Table 1 Participant characteristics.

All participants provided written-informed consent before taking part in the study and received 10 € after completion of the study. The study was approved by the ethics committee of the German Psychological Society (DGPs) and carried out in accordance with the Declaration of Helsinki.

Procedure

After arriving at the laboratory, participants were asked to use the bathroom to control for the effects of bladder filling and gastric distension on HRV16. Participants were then seated in a comfortable chair in a sound-attenuated room (temperature: 22–23 °C). Following an acclimatization period of 5 min, a 5 min lasting electrocardiogram (ECG) was recorded with an Eindhoven Lead II set-up. In line with previous studies9, 14, participants were asked to breathe spontaneously and to keep their eyes open during the recording. Thereafter, participants performed the RMET2 and completed the Brief Symptom Inventory 1817, a global measure of psychopathology.

Heart rate variability

An Eindhoven Lead II setup with two standard, electrolyte filled, Ag/AgCl electrodes (8 mm; Marquette Hellige, Freiburg, Germany) was used to record an ECG for 5 minutes. Online, the ECG signal was filtered with an 8 to 13 Hz band-pass filter, amplified with the factor 2000 and sampled at rate of 1000 Hz using a Coulbourn S75-01 system (Coulbourn Instruments, Whitehall, PA, USA). Offline, the ECG signal was down sampled to 400 Hz and further processed with ANSLAB 2.418. Using ANSLAB 2.4, the ECG signal was visually inspected for artifacts (e.g., movement artifacts, physiological artifacts). Whenever necessary, the ECG signal was manually corrected via beat replacement instead of beat removal as recommend in recent guidelines15. Finally, Kubios HRV 2.219 was used to determine HRV following established guidelines20. Similarly as in previous studies9, 14, high frequency HRV (HF-HRV; 0.15–0.4 Hz) was estimated on basis of a Fast Fourier Transformation (Welch’s periodogram: 256 s window with 50% overlap). In contrast to other indices of HRV, HF-HRV reflects parasympathetic rather than sympathetic induced changes in cardiac activity that are mediated by the vagus nerve21.

Reading the Mind in the Eyes Test

The RMET, which is an established social cognition task, comprised 36 black and white pictures of eye regions expressing various mental states, including positive, negative and neutral ones2. The eye regions were shown in random order to participants on a computer screen (size: 20 inch, resolution: 1024 × 728 pixel; viewing distance: 55 cm; black background). Each eye region was shown together with four labels describing a particular mental state (3 distractors, 1 target). Participants had to indicate the label that best described the mental state by pressing a corresponding button as fast as possible. Following the approach of previous studies22, 23 using a similar RMET version to investigate mental state identification, participants’ responses were analyzed separately for positive, negative and neutral states on basis of a validated classification scheme24. After determining the raw percentages of correctly identified positive, negative and neutral states, relative percentages of correctly identified positive and negative states were determined by subtracting the raw percentage of correctly identified neutral states from the raw percentages of correctly recognized positive and negative states, respectively. This subtraction method25, which is common in psychological studies26,27,28,29, was necessary to determine whether differences in mental state identification were specific for positive or negative as compared to neutral states. It also allowed the control of differences in mental state identification that were associated with the well-known ambiguity of neutral states30,31,32.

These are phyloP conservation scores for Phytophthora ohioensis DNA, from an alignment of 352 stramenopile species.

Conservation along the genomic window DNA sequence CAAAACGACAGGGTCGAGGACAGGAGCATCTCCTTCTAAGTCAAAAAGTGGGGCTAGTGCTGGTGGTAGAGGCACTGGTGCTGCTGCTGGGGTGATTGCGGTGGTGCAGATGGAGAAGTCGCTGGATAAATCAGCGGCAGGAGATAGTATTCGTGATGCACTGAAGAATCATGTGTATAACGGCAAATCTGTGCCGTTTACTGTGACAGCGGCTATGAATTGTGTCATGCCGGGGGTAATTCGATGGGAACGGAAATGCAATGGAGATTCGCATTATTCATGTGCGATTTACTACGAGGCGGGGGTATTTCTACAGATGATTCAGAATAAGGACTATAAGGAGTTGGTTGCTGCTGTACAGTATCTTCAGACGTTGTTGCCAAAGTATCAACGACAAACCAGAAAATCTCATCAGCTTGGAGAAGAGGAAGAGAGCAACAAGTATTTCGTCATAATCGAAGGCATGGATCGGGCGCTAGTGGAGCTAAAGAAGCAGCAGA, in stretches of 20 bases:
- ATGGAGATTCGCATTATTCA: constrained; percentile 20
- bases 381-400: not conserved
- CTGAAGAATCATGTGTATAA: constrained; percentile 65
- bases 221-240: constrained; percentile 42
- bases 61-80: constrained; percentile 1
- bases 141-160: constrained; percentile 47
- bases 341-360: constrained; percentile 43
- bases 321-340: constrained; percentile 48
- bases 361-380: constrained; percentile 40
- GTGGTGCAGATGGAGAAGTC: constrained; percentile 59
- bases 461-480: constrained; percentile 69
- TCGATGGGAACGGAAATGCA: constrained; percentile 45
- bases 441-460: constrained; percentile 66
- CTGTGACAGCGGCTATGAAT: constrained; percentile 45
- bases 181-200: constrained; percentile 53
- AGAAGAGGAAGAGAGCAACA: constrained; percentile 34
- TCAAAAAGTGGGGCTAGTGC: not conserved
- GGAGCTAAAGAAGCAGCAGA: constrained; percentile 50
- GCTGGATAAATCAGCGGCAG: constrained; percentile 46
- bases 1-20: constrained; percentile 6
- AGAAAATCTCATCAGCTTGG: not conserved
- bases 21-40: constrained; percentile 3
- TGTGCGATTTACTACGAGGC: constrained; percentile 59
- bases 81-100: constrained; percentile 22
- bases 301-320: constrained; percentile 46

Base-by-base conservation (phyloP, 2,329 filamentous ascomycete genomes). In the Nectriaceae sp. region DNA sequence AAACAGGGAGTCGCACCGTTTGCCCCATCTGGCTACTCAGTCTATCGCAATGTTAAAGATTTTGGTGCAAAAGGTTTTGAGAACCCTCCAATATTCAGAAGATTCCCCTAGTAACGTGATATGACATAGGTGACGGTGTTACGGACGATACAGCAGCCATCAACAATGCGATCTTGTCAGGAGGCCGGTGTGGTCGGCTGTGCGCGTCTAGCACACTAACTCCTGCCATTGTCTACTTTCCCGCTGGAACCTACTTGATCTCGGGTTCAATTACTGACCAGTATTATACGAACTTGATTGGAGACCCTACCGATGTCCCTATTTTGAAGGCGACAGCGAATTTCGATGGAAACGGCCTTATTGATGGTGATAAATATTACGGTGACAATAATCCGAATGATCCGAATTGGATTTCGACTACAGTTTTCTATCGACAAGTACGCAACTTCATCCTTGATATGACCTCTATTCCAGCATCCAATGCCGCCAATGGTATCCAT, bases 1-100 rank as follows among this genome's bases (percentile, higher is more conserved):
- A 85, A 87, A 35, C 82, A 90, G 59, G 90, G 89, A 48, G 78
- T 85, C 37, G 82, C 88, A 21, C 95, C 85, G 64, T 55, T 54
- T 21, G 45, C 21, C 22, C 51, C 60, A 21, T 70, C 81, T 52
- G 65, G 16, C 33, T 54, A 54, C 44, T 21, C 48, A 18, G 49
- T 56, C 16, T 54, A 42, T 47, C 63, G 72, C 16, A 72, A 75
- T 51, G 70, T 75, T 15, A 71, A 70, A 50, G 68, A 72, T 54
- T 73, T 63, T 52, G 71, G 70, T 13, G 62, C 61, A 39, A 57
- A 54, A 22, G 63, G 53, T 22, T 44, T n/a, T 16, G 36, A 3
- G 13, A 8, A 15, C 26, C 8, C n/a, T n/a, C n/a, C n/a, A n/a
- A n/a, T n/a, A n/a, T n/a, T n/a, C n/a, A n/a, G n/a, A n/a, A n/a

Statistical Analysis

All statistical analyses were conducted using SPSS 22 (SPSS Inc., Chicago, IL, USA). To investigate whether inter-individual differences in HRV would be associated with inter-individual differences in the identification of positive and negative states in the RMET, three sets of analyses were run. In each set of analyses, sex, age and psychopathology as assessed with the Brief Symptom Inventory 1817 were used as covariates in partial correlations to control for factors that are known to affect HF-HRV15. In the first set of analyses, partial correlations were computed between HF-HRV and the difference between the percentage of correctly identified positive relative to neutral states and the percentage of correctly identified negative relative to neutral states. In the second set of analyses, partial correlations were computed between HF-HRV and the percentage of correctly identified positive relative to neutral states as well as between HF-HRV and the percentage of negative relative to neutral states. In the third set of analyses, the aforementioned partial correlations were compared with one another using Steiger’s Z-Test33. Prior to all analyses, HF-HRV was log transformed (log 10) to account for deviations from normality distribution. The significance level for all analyses was set at p < 0.05 one-sided due to the hypothesis-driven nature of the respective analyses. To facilitate the interpretation of the respective findings, 95% confidence intervals (CI) and effect size measures (r, q) are reported34. Small effect sizes are indicated by r = 0.1 or q = 0.1, medium effect sizes are indicated by r = 0.3 or q = 0.3 and large effect sizes are indicated by r = 0.5 or q = 0.5.